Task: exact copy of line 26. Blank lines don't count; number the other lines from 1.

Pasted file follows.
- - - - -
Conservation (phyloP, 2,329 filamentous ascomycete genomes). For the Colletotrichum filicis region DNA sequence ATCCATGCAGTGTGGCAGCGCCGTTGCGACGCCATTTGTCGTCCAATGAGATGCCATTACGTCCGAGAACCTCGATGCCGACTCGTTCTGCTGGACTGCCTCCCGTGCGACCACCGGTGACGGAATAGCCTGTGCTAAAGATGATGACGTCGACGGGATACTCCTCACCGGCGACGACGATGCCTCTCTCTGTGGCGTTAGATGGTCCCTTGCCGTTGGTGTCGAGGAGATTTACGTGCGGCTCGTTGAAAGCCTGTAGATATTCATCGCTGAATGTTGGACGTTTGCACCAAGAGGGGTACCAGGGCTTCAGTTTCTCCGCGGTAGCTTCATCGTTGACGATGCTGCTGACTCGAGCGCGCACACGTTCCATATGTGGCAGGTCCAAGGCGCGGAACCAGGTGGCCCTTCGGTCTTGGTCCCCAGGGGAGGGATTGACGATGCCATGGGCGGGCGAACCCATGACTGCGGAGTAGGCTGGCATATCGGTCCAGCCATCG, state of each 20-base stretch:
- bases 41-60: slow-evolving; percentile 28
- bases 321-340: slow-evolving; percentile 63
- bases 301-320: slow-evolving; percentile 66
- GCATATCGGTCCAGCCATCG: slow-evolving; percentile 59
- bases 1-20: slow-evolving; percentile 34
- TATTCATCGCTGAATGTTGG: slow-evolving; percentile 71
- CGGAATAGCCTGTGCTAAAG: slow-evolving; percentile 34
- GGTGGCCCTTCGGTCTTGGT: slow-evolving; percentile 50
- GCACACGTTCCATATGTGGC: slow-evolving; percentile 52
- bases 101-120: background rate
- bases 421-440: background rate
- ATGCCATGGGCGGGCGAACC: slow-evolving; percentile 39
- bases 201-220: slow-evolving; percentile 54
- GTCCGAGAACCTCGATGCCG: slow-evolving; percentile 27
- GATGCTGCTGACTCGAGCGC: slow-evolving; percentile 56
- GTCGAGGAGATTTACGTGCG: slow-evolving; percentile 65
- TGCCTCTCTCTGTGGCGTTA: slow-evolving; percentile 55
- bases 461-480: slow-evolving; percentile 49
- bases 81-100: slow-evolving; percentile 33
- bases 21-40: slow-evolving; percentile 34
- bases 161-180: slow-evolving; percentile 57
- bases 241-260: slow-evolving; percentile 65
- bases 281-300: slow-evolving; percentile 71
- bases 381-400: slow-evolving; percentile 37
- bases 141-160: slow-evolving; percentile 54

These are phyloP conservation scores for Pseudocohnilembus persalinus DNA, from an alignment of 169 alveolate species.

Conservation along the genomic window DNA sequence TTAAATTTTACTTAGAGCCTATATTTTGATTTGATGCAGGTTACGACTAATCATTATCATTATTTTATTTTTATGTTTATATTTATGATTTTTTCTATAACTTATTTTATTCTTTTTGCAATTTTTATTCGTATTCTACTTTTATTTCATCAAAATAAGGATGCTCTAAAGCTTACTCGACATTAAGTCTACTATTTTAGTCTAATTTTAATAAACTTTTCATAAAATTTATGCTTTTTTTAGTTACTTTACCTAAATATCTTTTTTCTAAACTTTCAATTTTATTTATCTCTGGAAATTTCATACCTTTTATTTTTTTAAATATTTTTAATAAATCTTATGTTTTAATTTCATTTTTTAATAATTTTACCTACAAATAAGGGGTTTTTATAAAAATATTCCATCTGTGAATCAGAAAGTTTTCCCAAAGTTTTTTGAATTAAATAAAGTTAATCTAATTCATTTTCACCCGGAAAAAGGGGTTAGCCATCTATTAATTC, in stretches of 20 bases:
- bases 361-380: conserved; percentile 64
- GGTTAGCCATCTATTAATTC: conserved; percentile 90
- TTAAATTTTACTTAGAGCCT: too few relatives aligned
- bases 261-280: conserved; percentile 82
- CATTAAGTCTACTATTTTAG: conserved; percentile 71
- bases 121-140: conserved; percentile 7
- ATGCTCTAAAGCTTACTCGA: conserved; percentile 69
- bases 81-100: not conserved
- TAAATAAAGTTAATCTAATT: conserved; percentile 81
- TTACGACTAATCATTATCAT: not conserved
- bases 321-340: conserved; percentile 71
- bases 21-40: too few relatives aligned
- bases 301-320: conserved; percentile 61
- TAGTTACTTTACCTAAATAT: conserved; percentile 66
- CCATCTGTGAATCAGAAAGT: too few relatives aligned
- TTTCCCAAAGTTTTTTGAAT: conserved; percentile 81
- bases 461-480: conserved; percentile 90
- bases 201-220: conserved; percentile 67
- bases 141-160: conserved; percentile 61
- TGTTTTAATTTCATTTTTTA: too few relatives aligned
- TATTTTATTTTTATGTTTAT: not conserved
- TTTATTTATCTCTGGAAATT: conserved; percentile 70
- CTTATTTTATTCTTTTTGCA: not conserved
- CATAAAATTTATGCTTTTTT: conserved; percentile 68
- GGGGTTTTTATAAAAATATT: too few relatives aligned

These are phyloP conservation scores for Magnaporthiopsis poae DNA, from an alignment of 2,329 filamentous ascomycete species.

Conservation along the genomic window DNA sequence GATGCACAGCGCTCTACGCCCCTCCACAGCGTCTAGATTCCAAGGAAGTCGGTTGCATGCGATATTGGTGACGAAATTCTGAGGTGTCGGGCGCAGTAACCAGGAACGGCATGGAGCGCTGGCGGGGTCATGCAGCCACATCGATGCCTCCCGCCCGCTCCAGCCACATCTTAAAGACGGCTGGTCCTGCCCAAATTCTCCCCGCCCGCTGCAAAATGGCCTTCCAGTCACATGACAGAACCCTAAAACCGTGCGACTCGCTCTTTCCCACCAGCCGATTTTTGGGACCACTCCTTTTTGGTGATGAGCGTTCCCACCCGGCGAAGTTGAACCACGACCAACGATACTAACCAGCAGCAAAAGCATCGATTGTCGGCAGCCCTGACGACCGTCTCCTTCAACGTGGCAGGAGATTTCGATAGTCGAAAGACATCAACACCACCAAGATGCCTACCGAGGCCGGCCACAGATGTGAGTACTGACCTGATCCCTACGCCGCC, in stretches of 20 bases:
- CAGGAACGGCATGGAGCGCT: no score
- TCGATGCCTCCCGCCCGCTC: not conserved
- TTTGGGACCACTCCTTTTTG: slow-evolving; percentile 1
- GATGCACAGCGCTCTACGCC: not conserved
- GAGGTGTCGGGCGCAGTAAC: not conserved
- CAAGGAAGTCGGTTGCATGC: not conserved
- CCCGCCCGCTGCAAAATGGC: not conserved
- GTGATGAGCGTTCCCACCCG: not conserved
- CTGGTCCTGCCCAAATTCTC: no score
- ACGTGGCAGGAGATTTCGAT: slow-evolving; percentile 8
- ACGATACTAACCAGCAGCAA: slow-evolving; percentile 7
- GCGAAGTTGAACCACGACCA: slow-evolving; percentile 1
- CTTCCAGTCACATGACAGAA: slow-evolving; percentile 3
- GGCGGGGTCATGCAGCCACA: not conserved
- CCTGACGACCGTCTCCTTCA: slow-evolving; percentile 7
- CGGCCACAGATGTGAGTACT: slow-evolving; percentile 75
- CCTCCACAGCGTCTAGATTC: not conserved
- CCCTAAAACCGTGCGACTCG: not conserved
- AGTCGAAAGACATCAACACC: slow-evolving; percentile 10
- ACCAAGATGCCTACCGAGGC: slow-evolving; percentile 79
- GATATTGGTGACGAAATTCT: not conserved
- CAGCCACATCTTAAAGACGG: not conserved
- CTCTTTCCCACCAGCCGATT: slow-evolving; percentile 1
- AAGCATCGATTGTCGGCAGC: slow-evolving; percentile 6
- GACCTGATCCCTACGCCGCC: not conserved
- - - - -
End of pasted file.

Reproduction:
- bases 141-160: slow-evolving; percentile 54